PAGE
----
First, there are rumblings of a call for a salary cap from baseball owners:

Some baseball owners say it may be time to reconsider a salary cap after the New York Yankees spent nearly a half-billion dollars on free agents during a recession that may cause some teams to retrench.

“I would ask, if it’s such a bad idea, what sport doesn’t have a salary cap other than us?” Milwaukee Brewers owner Mark Attanasio said Wednesday.

Now, admittedly, I’m a Yankee fan, and I like the team being able to spend big to bring in exciting ballplayers, so take my opinion on this with a grain of salt (like the ones so clearly visible on the pictures of the french fries in the old Stadium), but here’s the difference between salary caps in baseball and other sports: you can’t guarantee success with a high payroll in baseball. Look at the last twenty years of world series champs: it’s not about payroll. Even the Yankee run in the late nineties was about homegrown talent.

If you buy the best players in basketball, you can manufacture a dynasty–that’s why the cap makes things more competitive. In football, if you can afford to pay your 48th guy as much as other teams pay their 24th guy, you can create a better overall team and dominate. Baseball, on the other hand, is such a crapshoot that you simply can’t guarantee success. Now yes, the Yankees have a huge advantage with their payroll, and yes, they contend every year–but they haven’t won in years. They haven’t come close to winning in years. This competitive balance argument just doesn’t hold water.

AND…even if a competitive imbalance did exist, it shouldn’t impact day-to-day ticket sales, which would be the real issue for team owners. The Yankees sell out every game, home or road. That’s a good thing. For everyone. Any team can beat any other team on any day, literally. That’s what makes baseball great.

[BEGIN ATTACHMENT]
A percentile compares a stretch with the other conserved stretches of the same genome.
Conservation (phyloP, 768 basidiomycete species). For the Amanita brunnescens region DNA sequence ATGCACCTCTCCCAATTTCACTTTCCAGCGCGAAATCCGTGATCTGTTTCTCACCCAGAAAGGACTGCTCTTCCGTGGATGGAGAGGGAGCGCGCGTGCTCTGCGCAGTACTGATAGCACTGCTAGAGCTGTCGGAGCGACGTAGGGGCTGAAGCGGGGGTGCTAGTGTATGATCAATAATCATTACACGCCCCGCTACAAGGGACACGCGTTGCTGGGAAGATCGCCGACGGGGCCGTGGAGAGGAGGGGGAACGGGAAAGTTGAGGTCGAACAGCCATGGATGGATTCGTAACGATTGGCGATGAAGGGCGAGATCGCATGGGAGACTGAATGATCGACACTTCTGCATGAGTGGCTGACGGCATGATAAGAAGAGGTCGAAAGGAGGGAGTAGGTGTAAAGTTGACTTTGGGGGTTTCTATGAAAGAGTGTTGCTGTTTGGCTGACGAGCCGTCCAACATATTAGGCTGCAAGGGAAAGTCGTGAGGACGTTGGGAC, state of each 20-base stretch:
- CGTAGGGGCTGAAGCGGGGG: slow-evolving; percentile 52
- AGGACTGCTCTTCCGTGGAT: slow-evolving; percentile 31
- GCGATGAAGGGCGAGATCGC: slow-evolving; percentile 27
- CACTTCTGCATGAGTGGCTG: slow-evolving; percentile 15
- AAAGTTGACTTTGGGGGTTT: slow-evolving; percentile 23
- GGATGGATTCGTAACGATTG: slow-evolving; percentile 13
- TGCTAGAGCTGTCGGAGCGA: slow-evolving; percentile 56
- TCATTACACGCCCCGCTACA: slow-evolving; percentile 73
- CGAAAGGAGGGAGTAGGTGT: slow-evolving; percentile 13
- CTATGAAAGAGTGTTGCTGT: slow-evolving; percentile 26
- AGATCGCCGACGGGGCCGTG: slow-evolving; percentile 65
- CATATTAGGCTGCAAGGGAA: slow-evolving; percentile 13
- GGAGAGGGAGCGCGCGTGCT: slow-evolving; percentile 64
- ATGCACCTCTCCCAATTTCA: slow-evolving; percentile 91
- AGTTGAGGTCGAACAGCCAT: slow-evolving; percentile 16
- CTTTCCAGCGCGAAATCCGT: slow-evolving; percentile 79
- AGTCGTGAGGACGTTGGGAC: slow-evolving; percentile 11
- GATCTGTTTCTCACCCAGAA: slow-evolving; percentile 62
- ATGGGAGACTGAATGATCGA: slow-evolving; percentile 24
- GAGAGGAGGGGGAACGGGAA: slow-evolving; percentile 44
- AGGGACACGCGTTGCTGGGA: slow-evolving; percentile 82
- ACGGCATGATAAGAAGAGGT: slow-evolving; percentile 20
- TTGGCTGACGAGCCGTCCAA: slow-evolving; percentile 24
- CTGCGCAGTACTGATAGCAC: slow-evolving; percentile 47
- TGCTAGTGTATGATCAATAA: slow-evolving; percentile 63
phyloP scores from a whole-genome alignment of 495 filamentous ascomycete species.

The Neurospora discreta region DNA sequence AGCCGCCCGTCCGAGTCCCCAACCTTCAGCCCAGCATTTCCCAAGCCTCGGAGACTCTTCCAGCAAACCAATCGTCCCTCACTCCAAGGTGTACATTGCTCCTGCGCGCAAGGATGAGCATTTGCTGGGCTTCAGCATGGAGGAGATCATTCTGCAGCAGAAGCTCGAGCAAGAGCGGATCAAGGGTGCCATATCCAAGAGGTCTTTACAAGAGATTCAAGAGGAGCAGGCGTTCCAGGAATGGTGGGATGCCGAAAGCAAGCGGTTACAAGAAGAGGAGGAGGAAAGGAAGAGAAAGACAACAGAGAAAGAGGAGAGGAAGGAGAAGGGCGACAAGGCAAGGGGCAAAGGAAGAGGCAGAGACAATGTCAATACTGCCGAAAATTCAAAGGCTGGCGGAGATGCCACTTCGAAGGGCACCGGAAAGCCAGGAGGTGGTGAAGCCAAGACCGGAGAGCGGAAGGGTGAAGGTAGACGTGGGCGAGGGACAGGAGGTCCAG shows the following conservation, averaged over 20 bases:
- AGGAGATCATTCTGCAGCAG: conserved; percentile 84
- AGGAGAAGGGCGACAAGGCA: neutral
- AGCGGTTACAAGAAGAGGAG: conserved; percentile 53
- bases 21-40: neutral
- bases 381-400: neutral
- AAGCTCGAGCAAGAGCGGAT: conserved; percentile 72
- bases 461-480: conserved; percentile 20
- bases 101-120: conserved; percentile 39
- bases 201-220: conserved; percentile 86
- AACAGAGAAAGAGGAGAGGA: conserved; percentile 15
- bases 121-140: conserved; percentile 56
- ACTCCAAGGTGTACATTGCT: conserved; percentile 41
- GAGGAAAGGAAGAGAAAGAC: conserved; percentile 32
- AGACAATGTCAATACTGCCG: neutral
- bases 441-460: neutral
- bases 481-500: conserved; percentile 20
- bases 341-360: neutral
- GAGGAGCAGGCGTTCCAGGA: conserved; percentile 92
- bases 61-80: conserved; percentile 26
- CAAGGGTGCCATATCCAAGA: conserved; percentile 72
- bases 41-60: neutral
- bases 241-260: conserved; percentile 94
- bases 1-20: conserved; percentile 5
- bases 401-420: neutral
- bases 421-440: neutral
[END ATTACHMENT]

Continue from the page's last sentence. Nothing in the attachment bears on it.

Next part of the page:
I’m not saying there shouldn’t be a cap–well, yes I am, because I want guys like CC and Tex coming in every year. I’m mainly saying that I don’t think it will have the kind of impact that would make it all worth it. Keep this in mind too — franchises will always have things that make them more attractive to players. The Yankees will always, no matter what MLB does, be a more attractive to franchise to certain players. There’s the history, of course. The biggest market in the country. The international acclaim. The city itself. The Yankees simply make more money than other teams; if they can’t use it on free agents, they’ll throw it into facilities, locker rooms, training technologies, scouting, player development — you simply can’t level the playing field. In fact, it might be in other teams’ best interest for the Yankees to keep throwing cash at free agents — if they ever took, say, the Marlins or Red Sox or Rays approach to player development with their resources, the balance of power could really shift forever.

(EDIT: Here’s a much, much, much better analysis of the whole thing.)